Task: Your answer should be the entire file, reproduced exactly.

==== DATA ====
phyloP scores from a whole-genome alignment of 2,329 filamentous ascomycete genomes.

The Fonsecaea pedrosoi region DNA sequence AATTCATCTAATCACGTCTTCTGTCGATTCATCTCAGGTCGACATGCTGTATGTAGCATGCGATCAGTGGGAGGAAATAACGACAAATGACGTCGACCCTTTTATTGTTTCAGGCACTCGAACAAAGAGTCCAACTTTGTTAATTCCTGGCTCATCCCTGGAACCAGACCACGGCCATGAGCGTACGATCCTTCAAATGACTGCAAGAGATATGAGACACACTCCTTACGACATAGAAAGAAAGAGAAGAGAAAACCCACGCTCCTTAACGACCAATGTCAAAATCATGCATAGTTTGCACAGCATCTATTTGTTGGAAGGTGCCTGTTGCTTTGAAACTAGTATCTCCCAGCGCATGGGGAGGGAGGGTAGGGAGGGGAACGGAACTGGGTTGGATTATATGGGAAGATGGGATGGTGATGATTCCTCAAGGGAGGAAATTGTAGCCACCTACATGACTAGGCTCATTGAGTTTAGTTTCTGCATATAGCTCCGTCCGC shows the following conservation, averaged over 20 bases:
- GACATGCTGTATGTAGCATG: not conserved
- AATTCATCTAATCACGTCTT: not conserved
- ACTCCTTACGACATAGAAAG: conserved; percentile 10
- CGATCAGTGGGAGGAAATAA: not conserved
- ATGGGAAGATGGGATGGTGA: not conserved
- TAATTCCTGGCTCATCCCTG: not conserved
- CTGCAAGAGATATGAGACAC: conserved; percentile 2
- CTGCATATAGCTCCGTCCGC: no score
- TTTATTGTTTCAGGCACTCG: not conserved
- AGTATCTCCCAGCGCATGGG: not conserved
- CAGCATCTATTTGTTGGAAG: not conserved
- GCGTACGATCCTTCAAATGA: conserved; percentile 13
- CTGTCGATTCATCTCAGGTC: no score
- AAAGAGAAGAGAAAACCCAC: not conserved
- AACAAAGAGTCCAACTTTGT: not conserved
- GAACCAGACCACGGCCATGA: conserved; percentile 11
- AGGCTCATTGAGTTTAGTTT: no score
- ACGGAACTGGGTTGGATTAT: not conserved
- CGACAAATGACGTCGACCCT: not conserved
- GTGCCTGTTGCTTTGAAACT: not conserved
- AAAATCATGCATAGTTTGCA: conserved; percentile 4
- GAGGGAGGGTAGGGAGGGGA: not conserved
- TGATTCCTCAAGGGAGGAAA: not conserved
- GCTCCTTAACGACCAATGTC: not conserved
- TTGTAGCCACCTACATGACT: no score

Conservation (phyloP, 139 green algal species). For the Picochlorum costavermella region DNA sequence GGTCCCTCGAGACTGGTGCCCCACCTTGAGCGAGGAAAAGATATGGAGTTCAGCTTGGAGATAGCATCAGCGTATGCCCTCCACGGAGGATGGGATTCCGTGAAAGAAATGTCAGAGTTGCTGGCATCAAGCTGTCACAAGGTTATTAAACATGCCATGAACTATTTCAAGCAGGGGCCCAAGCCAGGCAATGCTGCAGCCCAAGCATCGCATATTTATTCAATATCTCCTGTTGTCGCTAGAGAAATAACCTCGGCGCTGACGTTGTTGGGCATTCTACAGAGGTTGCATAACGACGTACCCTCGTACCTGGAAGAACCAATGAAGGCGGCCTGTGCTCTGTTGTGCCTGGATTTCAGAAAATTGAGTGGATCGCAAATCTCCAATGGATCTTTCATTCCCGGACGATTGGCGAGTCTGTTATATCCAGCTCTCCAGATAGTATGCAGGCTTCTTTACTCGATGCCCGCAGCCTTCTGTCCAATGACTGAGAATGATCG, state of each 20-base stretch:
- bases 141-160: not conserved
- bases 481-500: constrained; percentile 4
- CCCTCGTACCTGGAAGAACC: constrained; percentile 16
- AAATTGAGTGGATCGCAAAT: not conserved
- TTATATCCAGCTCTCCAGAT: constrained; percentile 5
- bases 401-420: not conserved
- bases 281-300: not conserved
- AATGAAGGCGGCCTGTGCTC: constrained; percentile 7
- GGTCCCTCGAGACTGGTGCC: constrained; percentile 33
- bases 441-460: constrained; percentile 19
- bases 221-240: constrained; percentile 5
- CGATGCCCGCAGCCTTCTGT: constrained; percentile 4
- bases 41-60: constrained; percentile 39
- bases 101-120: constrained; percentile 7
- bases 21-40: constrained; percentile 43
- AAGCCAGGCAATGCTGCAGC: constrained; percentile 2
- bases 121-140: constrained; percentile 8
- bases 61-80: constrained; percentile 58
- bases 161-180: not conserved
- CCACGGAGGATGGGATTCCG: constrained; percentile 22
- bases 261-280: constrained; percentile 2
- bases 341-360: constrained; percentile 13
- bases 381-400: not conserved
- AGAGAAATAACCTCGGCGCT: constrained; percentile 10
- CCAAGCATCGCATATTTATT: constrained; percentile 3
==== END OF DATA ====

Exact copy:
phyloP scores from a whole-genome alignment of 2,329 filamentous ascomycete genomes.

The Fonsecaea pedrosoi region DNA sequence AATTCATCTAATCACGTCTTCTGTCGATTCATCTCAGGTCGACATGCTGTATGTAGCATGCGATCAGTGGGAGGAAATAACGACAAATGACGTCGACCCTTTTATTGTTTCAGGCACTCGAACAAAGAGTCCAACTTTGTTAATTCCTGGCTCATCCCTGGAACCAGACCACGGCCATGAGCGTACGATCCTTCAAATGACTGCAAGAGATATGAGACACACTCCTTACGACATAGAAAGAAAGAGAAGAGAAAACCCACGCTCCTTAACGACCAATGTCAAAATCATGCATAGTTTGCACAGCATCTATTTGTTGGAAGGTGCCTGTTGCTTTGAAACTAGTATCTCCCAGCGCATGGGGAGGGAGGGTAGGGAGGGGAACGGAACTGGGTTGGATTATATGGGAAGATGGGATGGTGATGATTCCTCAAGGGAGGAAATTGTAGCCACCTACATGACTAGGCTCATTGAGTTTAGTTTCTGCATATAGCTCCGTCCGC shows the following conservation, averaged over 20 bases:
- GACATGCTGTATGTAGCATG: not conserved
- AATTCATCTAATCACGTCTT: not conserved
- ACTCCTTACGACATAGAAAG: conserved; percentile 10
- CGATCAGTGGGAGGAAATAA: not conserved
- ATGGGAAGATGGGATGGTGA: not conserved
- TAATTCCTGGCTCATCCCTG: not conserved
- CTGCAAGAGATATGAGACAC: conserved; percentile 2
- CTGCATATAGCTCCGTCCGC: no score
- TTTATTGTTTCAGGCACTCG: not conserved
- AGTATCTCCCAGCGCATGGG: not conserved
- CAGCATCTATTTGTTGGAAG: not conserved
- GCGTACGATCCTTCAAATGA: conserved; percentile 13
- CTGTCGATTCATCTCAGGTC: no score
- AAAGAGAAGAGAAAACCCAC: not conserved
- AACAAAGAGTCCAACTTTGT: not conserved
- GAACCAGACCACGGCCATGA: conserved; percentile 11
- AGGCTCATTGAGTTTAGTTT: no score
- ACGGAACTGGGTTGGATTAT: not conserved
- CGACAAATGACGTCGACCCT: not conserved
- GTGCCTGTTGCTTTGAAACT: not conserved
- AAAATCATGCATAGTTTGCA: conserved; percentile 4
- GAGGGAGGGTAGGGAGGGGA: not conserved
- TGATTCCTCAAGGGAGGAAA: not conserved
- GCTCCTTAACGACCAATGTC: not conserved
- TTGTAGCCACCTACATGACT: no score

Conservation (phyloP, 139 green algal species). For the Picochlorum costavermella region DNA sequence GGTCCCTCGAGACTGGTGCCCCACCTTGAGCGAGGAAAAGATATGGAGTTCAGCTTGGAGATAGCATCAGCGTATGCCCTCCACGGAGGATGGGATTCCGTGAAAGAAATGTCAGAGTTGCTGGCATCAAGCTGTCACAAGGTTATTAAACATGCCATGAACTATTTCAAGCAGGGGCCCAAGCCAGGCAATGCTGCAGCCCAAGCATCGCATATTTATTCAATATCTCCTGTTGTCGCTAGAGAAATAACCTCGGCGCTGACGTTGTTGGGCATTCTACAGAGGTTGCATAACGACGTACCCTCGTACCTGGAAGAACCAATGAAGGCGGCCTGTGCTCTGTTGTGCCTGGATTTCAGAAAATTGAGTGGATCGCAAATCTCCAATGGATCTTTCATTCCCGGACGATTGGCGAGTCTGTTATATCCAGCTCTCCAGATAGTATGCAGGCTTCTTTACTCGATGCCCGCAGCCTTCTGTCCAATGACTGAGAATGATCG, state of each 20-base stretch:
- bases 141-160: not conserved
- bases 481-500: constrained; percentile 4
- CCCTCGTACCTGGAAGAACC: constrained; percentile 16
- AAATTGAGTGGATCGCAAAT: not conserved
- TTATATCCAGCTCTCCAGAT: constrained; percentile 5
- bases 401-420: not conserved
- bases 281-300: not conserved
- AATGAAGGCGGCCTGTGCTC: constrained; percentile 7
- GGTCCCTCGAGACTGGTGCC: constrained; percentile 33
- bases 441-460: constrained; percentile 19
- bases 221-240: constrained; percentile 5
- CGATGCCCGCAGCCTTCTGT: constrained; percentile 4
- bases 41-60: constrained; percentile 39
- bases 101-120: constrained; percentile 7
- bases 21-40: constrained; percentile 43
- AAGCCAGGCAATGCTGCAGC: constrained; percentile 2
- bases 121-140: constrained; percentile 8
- bases 61-80: constrained; percentile 58
- bases 161-180: not conserved
- CCACGGAGGATGGGATTCCG: constrained; percentile 22
- bases 261-280: constrained; percentile 2
- bases 341-360: constrained; percentile 13
- bases 381-400: not conserved
- AGAGAAATAACCTCGGCGCT: constrained; percentile 10
- CCAAGCATCGCATATTTATT: constrained; percentile 3